[Frontiers in Bioscience E3, 1315-1325, June 1, 2011]
Sanggenon C decreases tumor cell viability associated with proteasome inhibition
Hongbiao Huang1, Ningning Liu1, Kai Zhao1, Chenchen Zhu3, Xiaoyu Lu1, Shujue Li1,4, Wen Lian1, Ping Zhou1, Xiaoxian Dong1, Canguo Zhao1, Haiping Guo1, Change Zhang1, Changshan Yang1, Guanmei Wen1, Li Lu1, Xiaofen Li1, Lixia Guan1, Chunjiao Liu1, Xuejun Wang1,4, Qing Ping Dou1,2, Jinbao Liu1
Protein Modification and degradation Lab, 1Department of Pathophysiology; 4Department of Urology, Minimally Invasive Surgery Center, The First Affiliated Hospital of Guangzhou Medical College, Guangzhou Guangzhou Medical College. Guangzhou, Guangdong, People's Republic of China, 2The Developmental Therapeutics Program, Barbara Ann Karmanos Cancer Institute, and Departments of Oncology, Pharmacology and Pathology, School of Medicine, Wayne State University. Detroit, Michigan, USA, 3School of Chinese Medicine, Guangzhou University of Traditional Chinese Medicine. Guangzhou, Guangdong, People's Republic of China, 4Division of Biomedical Sciences, University of South Dakota Sanford School of Medicine, Vermillion, South Dakota, USA.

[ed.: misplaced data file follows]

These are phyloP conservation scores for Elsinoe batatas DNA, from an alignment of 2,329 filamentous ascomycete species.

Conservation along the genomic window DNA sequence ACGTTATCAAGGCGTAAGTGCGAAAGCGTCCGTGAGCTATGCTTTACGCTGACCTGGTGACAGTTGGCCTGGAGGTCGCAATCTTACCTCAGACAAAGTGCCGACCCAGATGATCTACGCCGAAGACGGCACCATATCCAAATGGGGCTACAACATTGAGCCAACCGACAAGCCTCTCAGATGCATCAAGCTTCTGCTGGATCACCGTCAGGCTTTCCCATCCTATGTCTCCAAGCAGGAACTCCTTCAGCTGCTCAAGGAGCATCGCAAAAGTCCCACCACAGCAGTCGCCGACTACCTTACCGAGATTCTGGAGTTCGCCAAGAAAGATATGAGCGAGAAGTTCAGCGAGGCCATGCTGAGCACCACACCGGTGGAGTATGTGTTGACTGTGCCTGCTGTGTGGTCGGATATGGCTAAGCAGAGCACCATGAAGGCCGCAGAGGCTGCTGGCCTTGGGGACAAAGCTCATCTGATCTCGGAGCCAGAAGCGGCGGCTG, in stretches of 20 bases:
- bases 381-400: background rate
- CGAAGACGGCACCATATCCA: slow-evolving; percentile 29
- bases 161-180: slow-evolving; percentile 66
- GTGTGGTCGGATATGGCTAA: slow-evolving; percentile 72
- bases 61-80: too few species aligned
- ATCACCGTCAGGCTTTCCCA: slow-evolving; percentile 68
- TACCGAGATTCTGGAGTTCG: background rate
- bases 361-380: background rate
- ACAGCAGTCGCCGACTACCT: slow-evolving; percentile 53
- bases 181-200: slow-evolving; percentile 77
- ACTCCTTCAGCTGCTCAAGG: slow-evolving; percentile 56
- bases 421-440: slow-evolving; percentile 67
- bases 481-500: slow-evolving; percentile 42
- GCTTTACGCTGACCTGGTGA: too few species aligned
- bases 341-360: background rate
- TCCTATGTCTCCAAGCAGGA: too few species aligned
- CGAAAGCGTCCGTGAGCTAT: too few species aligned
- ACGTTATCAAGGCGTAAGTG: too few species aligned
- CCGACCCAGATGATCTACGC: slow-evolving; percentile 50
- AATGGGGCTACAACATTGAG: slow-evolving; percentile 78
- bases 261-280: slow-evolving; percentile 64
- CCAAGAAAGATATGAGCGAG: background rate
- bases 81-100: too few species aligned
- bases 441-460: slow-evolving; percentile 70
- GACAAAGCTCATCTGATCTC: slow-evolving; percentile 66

TABLE OF CONTENTS
Several flavonoids have been reported to be proteasome inhibitors, but whether prenylated flavonoids are able to inhibit proteasome function remains unknown. We report for the first time that Sanggenon C, a natural prenylated flavonoid, inhibits tumor cellular proteasomal activity and cell viability. We found that (1) Sanggenon C inhibited tumor cell viability and induced cell cycle arrest at G0/G1 phase; (2) Sanggenon C inhibited the chymotrypsin-like activity of purified human 20S proteasome and 26S proteasome in H22 cell lysate, and Sanggenon C was able to dose-dependently accumulate ubiquitinated proteins and proteasome substrate protein p27; (3) Sanggenon C-induced proteasome inhibition occurred prior to cell death in murine H22 and P388 cell lines; (4) Sanggenon C induced death of human K562 cancer cells and primary cells isolated from leukemic patients. We conclude that Sanggenon C inhibits tumor cell viability via induction of cell cycle arrest and cell death, which is associated with its ability to inhibit the proteasome function and that proteasome inhibition by Sanggenon C at least partially contributes to the observed tumor cell growth-inhibitory activity.